He writes about whatever inspires him, what moves him, what elevates his thinking. This could be an “old warrior” Balinese farmer who lost his land and now only sharecrops, a friend killed in a tragic road accident whose voice is still eerily heard on his cell phone, the emotional and physical misery of asylum seekers, and about a wonderful friendship with a much older man who happened to be his father.

He even writes poems about poems, as in his praise of Japanese Haiku poetry: short poem/of extreme meaning/I salute you/I admire/your neatness. O’Sullivan then goes on to contrast his own loose lyrical poetic structure with that of the elegant and succinct haiku form.

On the other hand, he employs the same pitiless economy of haiku. Some of his poems are as spare and condensed as a thin sharp black shadow on bright concrete – in essence word puzzles requiring long reflection to grasp. Others strike to the heart immediately, like the Bali bombing when heaven on earth/as pure as allowed/drenched with guilt.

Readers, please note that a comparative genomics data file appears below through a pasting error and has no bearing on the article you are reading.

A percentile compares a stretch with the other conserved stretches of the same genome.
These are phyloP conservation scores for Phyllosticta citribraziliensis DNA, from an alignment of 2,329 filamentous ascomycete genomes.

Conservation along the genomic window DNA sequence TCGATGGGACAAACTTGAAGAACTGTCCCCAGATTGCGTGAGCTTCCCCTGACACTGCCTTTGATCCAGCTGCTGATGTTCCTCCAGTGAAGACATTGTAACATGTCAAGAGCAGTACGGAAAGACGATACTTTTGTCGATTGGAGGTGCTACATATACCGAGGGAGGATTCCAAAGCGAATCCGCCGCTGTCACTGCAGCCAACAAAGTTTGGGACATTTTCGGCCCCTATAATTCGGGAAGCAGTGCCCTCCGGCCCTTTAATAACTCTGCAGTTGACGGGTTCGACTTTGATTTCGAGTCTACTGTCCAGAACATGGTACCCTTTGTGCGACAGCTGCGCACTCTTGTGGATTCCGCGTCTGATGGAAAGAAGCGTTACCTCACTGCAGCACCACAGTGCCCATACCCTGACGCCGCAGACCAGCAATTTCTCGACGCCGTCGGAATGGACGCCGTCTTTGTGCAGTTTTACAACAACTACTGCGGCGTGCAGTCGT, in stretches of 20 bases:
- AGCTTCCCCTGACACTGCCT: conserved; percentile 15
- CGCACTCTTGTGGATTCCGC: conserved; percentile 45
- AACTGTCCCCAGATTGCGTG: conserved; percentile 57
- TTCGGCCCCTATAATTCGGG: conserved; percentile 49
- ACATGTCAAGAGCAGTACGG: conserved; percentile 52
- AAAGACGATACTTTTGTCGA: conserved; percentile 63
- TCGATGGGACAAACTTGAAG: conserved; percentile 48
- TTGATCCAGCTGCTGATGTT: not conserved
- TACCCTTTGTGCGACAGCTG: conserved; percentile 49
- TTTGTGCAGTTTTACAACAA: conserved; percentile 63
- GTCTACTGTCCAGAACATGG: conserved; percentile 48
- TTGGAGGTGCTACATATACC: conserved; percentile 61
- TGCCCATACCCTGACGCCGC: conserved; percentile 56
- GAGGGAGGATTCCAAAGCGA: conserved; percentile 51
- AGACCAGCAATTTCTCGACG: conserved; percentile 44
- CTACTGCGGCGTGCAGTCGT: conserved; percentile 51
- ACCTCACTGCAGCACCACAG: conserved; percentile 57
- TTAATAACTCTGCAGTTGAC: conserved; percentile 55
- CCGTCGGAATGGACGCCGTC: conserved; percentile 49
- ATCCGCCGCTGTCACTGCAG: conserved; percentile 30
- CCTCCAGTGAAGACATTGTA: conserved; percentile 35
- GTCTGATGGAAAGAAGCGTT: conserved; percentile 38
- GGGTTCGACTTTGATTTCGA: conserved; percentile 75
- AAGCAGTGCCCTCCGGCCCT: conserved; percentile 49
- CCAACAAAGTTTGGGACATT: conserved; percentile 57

One poem, describing the view from a ridge, is only seven words long: earth from on high/seems so low, making even haiku metrical phrases appear long-winded. His exclusive use of lower case not only evokes humility but accentuates even more the brevity of his style.

O’Sullivan believes poetry must be accessible. For each of his poems the poet supplies reference points, i.e. where and when the poem was written to give the reader a contextual insight in order to make his free verse more meaningful.